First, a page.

The Infrastructure Supporting “Nearshoring”

October 19, 2021

Geopolitical risk and manufacturing bottlenecks are causing corporations to rethink their supply chains, making them shorter and closer to home. As this trend begins to unfold, the infrastructure underpinning “nearshoring”1 has become a theme in Reaves’ essential service infrastructure portfolio.

The following reviews the trend, and how the infrastructure companies tied to it embody the characteristics Reaves seeks.

COVID Creating a Supply Chain Rethink

Since the 1980s, most manufacturers have operated utilizing just-in-time principles - where physical inventories are minimized and materials arrive when needed or “just in time.” This has enabled manufacturers to improve capital efficiency by tying up less working capital as well as floor space.

The technique has relied on careful synchronization of the movement of unfinished goods within a supply chain. As these supply chains have become more sophisticated, they also have become longer and more complex.

While companies always seek efficiencies in their manufacturing, COVID proved disruptive for long supply chains, causing many companies to look at both shortening the supply chain and bringing it closer to home. Geopolitical tensions with China have also caused many U.S. companies to move manufacturing to the U.S., Canada, or Mexico.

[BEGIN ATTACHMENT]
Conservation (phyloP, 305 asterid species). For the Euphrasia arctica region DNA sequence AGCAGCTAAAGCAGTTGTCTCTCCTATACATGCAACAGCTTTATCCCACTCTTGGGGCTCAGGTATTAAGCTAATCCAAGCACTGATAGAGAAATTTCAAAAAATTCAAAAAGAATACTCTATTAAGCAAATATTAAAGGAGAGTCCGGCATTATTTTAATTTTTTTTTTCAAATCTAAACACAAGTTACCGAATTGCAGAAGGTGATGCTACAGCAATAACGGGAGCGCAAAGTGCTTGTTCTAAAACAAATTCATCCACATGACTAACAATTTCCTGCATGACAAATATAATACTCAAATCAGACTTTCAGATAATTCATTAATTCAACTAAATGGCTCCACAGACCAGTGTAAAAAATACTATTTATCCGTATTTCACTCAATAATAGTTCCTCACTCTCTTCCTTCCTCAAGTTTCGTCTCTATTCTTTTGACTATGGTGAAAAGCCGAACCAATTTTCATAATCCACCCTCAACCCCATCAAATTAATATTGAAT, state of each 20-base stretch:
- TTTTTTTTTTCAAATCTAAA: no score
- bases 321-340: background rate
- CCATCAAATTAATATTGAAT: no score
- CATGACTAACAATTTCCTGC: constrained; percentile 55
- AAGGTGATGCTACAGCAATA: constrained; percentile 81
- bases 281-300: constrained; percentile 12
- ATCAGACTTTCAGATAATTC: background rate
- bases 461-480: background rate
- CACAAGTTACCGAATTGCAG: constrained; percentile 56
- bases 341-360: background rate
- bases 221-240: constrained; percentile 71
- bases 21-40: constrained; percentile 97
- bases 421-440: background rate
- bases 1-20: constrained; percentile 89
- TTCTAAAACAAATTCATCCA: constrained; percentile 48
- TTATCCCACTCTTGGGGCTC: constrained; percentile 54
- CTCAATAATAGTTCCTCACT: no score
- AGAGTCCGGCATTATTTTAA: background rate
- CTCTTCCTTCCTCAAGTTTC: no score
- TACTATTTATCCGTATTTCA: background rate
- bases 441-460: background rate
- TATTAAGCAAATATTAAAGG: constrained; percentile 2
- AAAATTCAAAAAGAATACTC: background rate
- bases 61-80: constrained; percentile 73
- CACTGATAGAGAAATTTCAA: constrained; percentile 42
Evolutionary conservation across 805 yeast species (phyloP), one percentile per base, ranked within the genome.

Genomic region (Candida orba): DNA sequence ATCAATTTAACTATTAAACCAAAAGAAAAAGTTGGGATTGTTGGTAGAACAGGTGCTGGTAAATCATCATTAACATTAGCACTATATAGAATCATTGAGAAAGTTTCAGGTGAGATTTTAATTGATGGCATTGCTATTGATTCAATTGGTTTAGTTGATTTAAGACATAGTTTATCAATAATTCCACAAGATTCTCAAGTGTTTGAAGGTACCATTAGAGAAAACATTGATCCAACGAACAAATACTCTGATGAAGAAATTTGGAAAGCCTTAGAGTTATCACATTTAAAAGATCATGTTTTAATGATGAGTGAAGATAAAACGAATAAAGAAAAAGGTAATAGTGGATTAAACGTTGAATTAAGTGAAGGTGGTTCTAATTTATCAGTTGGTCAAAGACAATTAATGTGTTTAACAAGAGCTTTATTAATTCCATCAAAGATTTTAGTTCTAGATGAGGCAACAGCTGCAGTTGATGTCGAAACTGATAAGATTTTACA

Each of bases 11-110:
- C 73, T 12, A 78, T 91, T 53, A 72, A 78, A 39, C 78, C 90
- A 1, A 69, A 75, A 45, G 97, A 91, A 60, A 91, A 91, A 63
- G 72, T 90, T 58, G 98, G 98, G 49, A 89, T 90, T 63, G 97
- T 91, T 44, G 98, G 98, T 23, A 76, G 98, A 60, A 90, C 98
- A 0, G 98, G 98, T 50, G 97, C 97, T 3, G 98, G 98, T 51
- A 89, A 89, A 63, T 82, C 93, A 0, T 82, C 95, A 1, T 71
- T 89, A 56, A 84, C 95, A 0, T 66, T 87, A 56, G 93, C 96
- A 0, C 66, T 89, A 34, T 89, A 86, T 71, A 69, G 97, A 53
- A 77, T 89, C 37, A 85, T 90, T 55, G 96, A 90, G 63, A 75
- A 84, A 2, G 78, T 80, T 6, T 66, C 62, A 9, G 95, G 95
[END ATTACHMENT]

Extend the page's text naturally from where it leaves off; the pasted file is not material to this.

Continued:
These changes have large implications for select infrastructure businesses. It creates demand for more warehousing space to store inventories. It also creates a need to make those warehouses more efficient. Finally, as more firms move manufacturing to the U.S., Canada, and Mexico, it creates more transport demand within North America.

New Niche, Same Investment Playbook

Each of those themes are represented in Reaves’ Long Term Value Strategy2 through its holdings in warehouse companies, logistics firms, and railroad operators. While such stocks represent a new niche in our portfolios, they draw upon the same investment playbook that has served Reaves for years. We search for companies providing essential infrastructure that the economy depends on, and often have sustainable, competitive moats around their businesses that would be difficult to disrupt or replicate.